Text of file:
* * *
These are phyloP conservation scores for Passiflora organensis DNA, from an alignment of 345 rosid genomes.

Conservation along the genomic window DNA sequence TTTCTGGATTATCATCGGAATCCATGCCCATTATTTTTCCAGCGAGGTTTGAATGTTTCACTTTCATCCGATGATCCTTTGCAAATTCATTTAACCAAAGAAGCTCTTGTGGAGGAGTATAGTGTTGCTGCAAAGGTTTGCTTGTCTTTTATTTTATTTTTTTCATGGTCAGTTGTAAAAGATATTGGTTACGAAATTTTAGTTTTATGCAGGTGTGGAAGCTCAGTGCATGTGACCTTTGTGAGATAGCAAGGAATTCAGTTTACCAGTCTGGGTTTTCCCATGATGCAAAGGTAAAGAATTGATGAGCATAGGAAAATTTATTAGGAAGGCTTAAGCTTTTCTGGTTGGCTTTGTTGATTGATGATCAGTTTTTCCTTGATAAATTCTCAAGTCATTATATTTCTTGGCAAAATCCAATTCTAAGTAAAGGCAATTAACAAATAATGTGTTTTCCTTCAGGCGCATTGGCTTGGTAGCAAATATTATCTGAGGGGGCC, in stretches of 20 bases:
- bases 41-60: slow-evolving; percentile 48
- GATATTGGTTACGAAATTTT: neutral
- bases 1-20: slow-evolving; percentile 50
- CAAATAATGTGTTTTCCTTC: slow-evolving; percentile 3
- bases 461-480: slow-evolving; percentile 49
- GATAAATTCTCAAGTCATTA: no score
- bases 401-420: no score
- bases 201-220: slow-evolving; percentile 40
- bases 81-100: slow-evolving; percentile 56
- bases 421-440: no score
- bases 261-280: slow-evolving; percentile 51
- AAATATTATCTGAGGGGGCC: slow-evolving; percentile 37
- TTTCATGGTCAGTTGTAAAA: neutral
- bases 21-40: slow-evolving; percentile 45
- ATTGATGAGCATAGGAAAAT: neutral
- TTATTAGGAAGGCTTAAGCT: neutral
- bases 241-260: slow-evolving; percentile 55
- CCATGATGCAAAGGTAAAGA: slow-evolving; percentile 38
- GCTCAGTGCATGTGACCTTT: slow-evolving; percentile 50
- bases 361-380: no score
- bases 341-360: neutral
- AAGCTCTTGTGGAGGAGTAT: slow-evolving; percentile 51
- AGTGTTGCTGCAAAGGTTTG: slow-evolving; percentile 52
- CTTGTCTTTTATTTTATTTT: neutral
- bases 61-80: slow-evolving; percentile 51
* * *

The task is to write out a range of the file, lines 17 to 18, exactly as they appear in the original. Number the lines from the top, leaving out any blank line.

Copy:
- ATTGATGAGCATAGGAAAAT: neutral
- TTATTAGGAAGGCTTAAGCT: neutral